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Animal Science - Pre-Veterinary Medicine (Pre-Professional) Major Guide for 2008-2009

What is Animal Science - Pre-Veterinary Medicine (Pre-Professional)

Animal Science is a diverse and fascinating blend of applied and basic life sciences, ultimately focused on enhancing the efficiency, profitability and sustainability of the domestic animal industries. Our mission is to provide high quality, relevant education and training for undergraduate and graduate students to serve internationally competitive animal agriculture; and develop and transfer new knowledge in the animal commodities that make significant contributions to the economy of Tennessee and the world. Academically, we serve those interested in working with animals through careers in agribusiness, production, agricultural extension, technical services, veterinary medicine, and research. Animal Science is for those interested in the beef, dairy, poultry, swine, sheep, horse industries, and even those interested in exotic, zoo, and companion animals.

The Pre-Veterinary (Pre-Professional) Concentrations are extremely rigorous science-based programs that emphasize the physical (e.g., chemistry, physics, mathematics) and biological (biology, microbiology, and ecology) sciences.  Students will apply the knowledge of these disciplines in learning animal anatomy, physiology, reproduction, nutrition, health and well being.  There are two types of pre-veterinary concentrations.  The first is the standard 4-year concentration, Science/Technology/Pre-Veterinary Medicine.  The second is the accelerated 3+1 program.  If a student is accepted by The University of Tennessee College of Veterinary Medicine at the end of their junior year, they may apply to receive a BS in Animal Science after the successful completion of their first year of veterinary school.  This program is extremely rigorous and is only recommended to the most motivated and focused student.  Students are encouraged to also incorporate experiential (outside of the classroom) learning in the form of internships, special problems within faculty research laboratories, working in veterinary clinics and foreign cultural and/or academic exchange programs.

Career Opportunities in Animal Science - Pre-Veterinary Medicine (Pre-Professional)

Although most students typically think of the veterinarian as a general practitioner in either small or large animal medicine, careers in veterinary medicine are quite varied.  Some veterinarians continue their education doing an intern and residency program and become specialists earning board certification in ophthalmology, pathology, soft tissue surgery, laboratory animal medicine, and other specialties.  Still others will earn their PhD and become researchers and teachers in academia.  Others become involved with public health which has become an important area because of its relationship to bioterrorism.  Another area of critical need in veterinary medicine is the large food-animal veterinarian.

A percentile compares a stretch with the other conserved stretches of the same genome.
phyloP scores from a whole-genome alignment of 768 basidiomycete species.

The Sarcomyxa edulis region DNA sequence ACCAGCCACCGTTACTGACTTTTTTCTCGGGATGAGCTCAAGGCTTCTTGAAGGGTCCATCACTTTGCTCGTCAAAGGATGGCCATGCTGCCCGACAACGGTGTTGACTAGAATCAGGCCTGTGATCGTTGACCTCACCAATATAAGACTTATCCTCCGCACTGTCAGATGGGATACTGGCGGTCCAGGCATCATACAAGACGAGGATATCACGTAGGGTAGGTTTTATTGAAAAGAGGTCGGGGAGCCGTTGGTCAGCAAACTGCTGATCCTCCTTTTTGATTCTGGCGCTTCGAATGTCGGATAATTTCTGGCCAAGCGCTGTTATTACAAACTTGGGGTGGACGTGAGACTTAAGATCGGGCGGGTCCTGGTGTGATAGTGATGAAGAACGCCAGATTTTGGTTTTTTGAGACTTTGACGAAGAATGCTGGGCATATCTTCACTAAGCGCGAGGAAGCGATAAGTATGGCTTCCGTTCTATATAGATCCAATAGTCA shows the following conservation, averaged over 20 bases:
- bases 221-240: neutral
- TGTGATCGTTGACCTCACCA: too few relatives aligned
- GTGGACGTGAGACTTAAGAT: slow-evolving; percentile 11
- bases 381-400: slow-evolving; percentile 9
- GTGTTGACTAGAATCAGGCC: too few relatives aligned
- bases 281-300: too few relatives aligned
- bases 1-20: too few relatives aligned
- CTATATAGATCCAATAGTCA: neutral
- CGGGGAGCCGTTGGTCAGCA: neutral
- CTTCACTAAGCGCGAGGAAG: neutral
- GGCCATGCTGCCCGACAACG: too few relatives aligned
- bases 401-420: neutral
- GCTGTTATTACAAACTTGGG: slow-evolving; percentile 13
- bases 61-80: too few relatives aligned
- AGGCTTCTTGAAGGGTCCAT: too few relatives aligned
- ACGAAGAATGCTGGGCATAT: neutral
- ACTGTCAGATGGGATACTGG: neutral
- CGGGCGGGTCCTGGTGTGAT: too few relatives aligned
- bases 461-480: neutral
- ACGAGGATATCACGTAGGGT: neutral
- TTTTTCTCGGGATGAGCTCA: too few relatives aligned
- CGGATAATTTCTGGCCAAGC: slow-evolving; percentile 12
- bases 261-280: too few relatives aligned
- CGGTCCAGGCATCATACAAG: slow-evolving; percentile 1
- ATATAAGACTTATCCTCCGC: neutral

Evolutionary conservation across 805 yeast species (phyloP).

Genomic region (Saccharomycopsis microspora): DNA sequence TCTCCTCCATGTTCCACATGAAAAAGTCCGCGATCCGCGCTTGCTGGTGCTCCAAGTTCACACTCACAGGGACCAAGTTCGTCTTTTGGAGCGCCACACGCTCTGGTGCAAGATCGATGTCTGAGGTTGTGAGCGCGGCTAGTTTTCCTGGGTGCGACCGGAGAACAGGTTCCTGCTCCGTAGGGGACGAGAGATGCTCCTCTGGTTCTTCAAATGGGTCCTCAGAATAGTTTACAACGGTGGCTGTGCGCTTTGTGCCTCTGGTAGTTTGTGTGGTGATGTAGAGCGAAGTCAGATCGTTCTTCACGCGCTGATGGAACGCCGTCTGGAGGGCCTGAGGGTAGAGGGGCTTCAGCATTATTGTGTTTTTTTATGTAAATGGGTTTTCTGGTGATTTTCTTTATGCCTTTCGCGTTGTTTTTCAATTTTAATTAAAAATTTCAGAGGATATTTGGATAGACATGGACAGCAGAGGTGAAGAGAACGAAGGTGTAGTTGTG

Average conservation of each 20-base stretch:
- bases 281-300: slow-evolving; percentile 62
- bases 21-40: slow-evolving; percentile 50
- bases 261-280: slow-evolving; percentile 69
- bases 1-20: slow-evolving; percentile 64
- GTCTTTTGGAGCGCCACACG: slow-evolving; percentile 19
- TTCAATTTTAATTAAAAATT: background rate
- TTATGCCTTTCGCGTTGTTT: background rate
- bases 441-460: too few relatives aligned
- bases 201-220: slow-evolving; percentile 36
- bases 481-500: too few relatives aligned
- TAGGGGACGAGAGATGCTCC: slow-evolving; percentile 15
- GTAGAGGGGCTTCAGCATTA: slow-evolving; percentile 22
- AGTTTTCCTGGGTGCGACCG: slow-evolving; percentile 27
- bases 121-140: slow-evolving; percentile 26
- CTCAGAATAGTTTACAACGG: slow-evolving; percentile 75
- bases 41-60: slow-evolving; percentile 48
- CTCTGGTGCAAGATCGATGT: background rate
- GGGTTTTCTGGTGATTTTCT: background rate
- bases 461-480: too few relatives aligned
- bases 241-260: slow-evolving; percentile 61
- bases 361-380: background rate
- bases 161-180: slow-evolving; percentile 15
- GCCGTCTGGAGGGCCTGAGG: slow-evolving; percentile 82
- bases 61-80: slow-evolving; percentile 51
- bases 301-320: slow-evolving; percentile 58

Salary Trends in Animal Science - Pre-Veterinary Medicine (Pre-Professional)

Initial salaries for veterinarians will vary.  Those that choose to do internships and residencies have the lowest starting salaries.  However, once they have earned their board certification their salary range quickly reaches the $100,000+ level.  Small animal veterinarians in urban areas can expect the $60,000-$70,000 range.  Large animal and public health veterinarians have typically been in the mid-range.  However, with the current shortage of these veterinarians, you can expect these salaries to increase substantially.

High School Preparation

A strong high school background in biology, chemistry, physics and calculus will best prepare the student for the Science/Technology concentration in Animal Science.  In addition, good interpersonal communication skills and computer experience are important.  Extracurricular activities are always important for any student and, certainly, participation in 4-H and FFA would be beneficial.

How to Major in Animal Science - Pre-Veterinary Medicine (Pre-Professional)

Prospective students and parents should contact the Department of Animal Science in their junior year of high school or during the summer as rising seniors.  If possible, they should arrange an interview with the departmental undergraduate coordinator who can answer any questions they might have regarding the available concentrations, future careers, internships and scholarships.  Tours of the college, university, and veterinary school conducted by student college ambassadors can also be arranged at that time.

Requirements for Animal Science - Pre-Veterinary Medicine (Pre-Professional)